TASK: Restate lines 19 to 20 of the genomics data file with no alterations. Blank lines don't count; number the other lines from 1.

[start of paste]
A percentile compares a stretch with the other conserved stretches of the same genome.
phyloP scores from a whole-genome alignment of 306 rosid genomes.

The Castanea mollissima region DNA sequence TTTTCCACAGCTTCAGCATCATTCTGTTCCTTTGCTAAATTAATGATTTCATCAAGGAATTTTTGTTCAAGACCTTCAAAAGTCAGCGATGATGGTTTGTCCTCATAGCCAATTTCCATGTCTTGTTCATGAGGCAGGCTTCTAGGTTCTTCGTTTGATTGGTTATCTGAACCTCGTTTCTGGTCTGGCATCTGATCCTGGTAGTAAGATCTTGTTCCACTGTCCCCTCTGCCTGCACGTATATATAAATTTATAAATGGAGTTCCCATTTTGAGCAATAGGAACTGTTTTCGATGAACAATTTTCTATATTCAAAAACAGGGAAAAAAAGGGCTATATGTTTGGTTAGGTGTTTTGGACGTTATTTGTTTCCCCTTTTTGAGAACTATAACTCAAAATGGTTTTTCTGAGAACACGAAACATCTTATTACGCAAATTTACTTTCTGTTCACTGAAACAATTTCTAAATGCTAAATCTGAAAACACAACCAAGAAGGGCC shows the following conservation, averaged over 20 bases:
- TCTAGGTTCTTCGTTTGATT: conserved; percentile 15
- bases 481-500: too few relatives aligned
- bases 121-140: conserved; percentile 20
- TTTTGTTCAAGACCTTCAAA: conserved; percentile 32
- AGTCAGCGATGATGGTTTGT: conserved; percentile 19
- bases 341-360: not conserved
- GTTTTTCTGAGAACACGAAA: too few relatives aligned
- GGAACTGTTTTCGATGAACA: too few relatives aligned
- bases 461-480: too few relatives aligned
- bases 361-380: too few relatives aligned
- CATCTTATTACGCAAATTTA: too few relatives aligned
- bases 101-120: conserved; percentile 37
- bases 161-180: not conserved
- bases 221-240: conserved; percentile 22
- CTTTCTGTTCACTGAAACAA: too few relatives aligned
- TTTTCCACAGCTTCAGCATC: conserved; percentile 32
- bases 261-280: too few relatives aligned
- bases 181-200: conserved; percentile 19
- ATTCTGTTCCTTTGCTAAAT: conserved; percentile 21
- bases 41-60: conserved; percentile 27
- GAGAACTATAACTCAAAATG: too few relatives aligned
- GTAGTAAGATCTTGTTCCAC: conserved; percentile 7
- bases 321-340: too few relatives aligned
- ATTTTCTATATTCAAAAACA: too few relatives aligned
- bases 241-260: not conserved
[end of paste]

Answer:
- TTTTCCACAGCTTCAGCATC: conserved; percentile 32
- bases 261-280: too few relatives aligned